What Everyone Should Know About Their Water Heaters, Orange County
Your water heater is one of the most important appliances in your household. After all, it is wintertime, and no one wants to be surprised with a cold shower. If something seems off with your water heater, you may want to prepare to call a plumber, but sometimes knowing just a few things about your water heater can save you some time and a few bucks. Here are a few things that you should know about your water heaters in Orange County:
Know If It’s Gas Or Electric
- Take off the access panel on the side of your water heater and look for a blue flame (the pilot light.) If there is a pilot light, then you have a gas water heater, if not, it is electric.
- Search for a vent pipe on the top of the water heater. This pipe is a 3-inch PVC pipe that has to vent the exhaust created by the gas water heater. Electric water heaters do not have this vent pipe.
- If the top of the water heater has an electrical supply cord, then you have an electric water heater.
There are many benefits to each type of water heater and a few key operational differences between gas and electric water heaters.
- A gas water heater uses the heat from burning natural gas fuel to heat up water whereas electric water heaters use other sources of domestic power like coal, wind power, etc.
- An electric water heater, since it’s run by electricity, will not work during a power outage. A gas water heater, however, will function to its full capacity during a power outage.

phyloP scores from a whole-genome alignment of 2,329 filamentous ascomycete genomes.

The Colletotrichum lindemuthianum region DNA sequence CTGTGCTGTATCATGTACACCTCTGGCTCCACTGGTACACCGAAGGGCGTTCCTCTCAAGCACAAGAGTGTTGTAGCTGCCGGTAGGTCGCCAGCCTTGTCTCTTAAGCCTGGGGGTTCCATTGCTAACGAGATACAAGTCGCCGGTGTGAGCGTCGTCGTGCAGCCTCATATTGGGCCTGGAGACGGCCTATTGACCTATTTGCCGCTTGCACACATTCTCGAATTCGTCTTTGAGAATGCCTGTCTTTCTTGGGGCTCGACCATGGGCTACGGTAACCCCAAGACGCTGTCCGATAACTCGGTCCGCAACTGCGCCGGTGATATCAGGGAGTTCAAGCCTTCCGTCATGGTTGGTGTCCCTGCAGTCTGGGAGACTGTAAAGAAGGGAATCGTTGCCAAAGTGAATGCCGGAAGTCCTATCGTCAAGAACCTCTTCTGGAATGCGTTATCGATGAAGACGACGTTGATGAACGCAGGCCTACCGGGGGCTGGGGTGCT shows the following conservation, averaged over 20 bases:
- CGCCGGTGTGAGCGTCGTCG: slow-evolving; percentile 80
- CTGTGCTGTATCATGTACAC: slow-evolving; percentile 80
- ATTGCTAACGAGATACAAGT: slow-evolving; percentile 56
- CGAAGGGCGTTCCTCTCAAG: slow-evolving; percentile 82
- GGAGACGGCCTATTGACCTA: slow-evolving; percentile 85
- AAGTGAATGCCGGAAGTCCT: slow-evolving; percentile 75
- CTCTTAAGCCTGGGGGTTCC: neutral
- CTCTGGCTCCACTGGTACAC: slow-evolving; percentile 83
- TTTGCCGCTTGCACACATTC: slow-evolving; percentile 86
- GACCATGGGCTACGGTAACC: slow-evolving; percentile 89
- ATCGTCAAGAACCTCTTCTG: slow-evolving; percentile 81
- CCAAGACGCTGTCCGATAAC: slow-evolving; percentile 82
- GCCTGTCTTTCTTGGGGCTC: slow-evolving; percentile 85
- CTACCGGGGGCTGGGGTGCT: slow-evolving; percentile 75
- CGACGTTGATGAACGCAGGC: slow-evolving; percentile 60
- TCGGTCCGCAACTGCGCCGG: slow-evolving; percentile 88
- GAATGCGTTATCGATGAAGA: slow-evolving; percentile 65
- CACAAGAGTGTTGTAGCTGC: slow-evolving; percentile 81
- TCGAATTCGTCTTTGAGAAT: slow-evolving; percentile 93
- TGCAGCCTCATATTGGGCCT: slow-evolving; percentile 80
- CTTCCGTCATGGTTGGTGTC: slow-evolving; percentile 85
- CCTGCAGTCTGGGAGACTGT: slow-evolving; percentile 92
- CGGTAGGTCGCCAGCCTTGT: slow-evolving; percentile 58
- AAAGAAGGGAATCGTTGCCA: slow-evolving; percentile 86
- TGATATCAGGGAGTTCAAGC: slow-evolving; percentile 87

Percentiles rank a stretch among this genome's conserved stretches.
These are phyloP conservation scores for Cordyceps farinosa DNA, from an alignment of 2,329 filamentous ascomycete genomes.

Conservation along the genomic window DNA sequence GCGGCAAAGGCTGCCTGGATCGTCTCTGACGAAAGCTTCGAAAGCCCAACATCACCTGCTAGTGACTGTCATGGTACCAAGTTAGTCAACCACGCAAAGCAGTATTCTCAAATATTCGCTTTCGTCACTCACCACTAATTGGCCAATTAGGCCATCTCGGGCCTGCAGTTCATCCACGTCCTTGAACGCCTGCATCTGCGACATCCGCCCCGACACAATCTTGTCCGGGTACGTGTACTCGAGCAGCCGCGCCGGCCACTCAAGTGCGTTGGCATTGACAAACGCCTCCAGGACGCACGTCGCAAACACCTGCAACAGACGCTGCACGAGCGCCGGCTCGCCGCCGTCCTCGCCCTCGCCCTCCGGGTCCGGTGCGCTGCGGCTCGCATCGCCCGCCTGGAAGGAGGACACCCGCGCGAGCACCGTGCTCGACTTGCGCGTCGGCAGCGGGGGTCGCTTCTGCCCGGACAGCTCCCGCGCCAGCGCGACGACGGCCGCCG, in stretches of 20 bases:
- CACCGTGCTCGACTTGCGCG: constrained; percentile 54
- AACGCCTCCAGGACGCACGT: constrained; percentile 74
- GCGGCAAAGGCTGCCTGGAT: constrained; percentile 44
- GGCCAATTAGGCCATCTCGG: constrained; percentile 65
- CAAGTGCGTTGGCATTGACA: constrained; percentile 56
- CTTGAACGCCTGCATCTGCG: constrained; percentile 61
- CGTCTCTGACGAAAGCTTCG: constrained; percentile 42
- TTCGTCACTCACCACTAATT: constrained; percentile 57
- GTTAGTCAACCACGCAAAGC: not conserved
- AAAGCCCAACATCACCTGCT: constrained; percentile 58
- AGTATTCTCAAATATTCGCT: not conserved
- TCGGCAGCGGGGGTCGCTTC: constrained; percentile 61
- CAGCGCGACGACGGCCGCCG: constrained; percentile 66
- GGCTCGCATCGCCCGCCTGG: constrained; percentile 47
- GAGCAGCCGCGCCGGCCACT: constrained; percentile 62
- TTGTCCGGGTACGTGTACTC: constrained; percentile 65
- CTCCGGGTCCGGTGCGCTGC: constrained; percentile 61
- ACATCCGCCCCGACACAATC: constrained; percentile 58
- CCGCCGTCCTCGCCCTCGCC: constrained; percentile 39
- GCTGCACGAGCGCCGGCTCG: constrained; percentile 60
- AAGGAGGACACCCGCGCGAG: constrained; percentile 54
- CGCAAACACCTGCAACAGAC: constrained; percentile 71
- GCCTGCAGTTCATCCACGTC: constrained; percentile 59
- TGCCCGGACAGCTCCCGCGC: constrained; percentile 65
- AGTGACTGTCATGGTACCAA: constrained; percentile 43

- Both types of water heaters have a life expectancy of around 13 years.
- Electric water heaters are more energy efficient than gas water heaters, but the cost of running an electric water heater surpasses that of a gas water heater because of the electricity being used.
Know How to Turn It Off
Before doing any work or inspection on your water heater, the first thing you need to know, is how to turn it off. If you have a gas water heater twist the dial on the top of the thermostat from ON to OFF. If your water heater is electric, find the circuit breaker box that is connected to your water heater and turn off the breaker.
Know If It’s Leaking
One very common issue that will most likely come up with your water heater at some point, is a . While this sounds simple, there are a few things you should know about how to identify a water heater leak, or if the issue is with something else. Before starting your inspection, the first thing you want to do is turn off the water supply at the cold water shut-off valve and be sure to be cautious when coming in contact with the water heater because it is very hot! There are a few different places that your water heater leak may come from and locating the leak may help your plumber come up with a solution more quickly.
- Cold Water Inlet– Is the leak coming from where the inlet and outlet pipes connect to the top of the water heater unit? If so, the solution may be as simple as tightening a loose connection with a pipe wrench.
- Bottom of the Hot Water Tank– If the water heater is leaking from the inside, then it will most likely appear from the bottom of the tank. If this is the case, then the solution will most likely be to replace the entire water heater.
- Temperature and Pressure Relief Valve– This valve is located on the side of the tank with a pipe running down to the floor. If there is a leak coming from this valve, it is either because of a faulty valve or there is excess pressure from inside of the tank.
- Heater Drain Valve– This valve is located on the bottom of the tank, and if it is leaking there is an easy fix solution.
Know If It Needs to Be Replaced
Your water heater may need to be replaced if…
- It is over 13 years old
- There is a serious leak that can not be fixed by valve or pipe replacement
- If there is no longer any hot water being generated
- Your water has a metallic taste
- Strange noises are coming from your water heater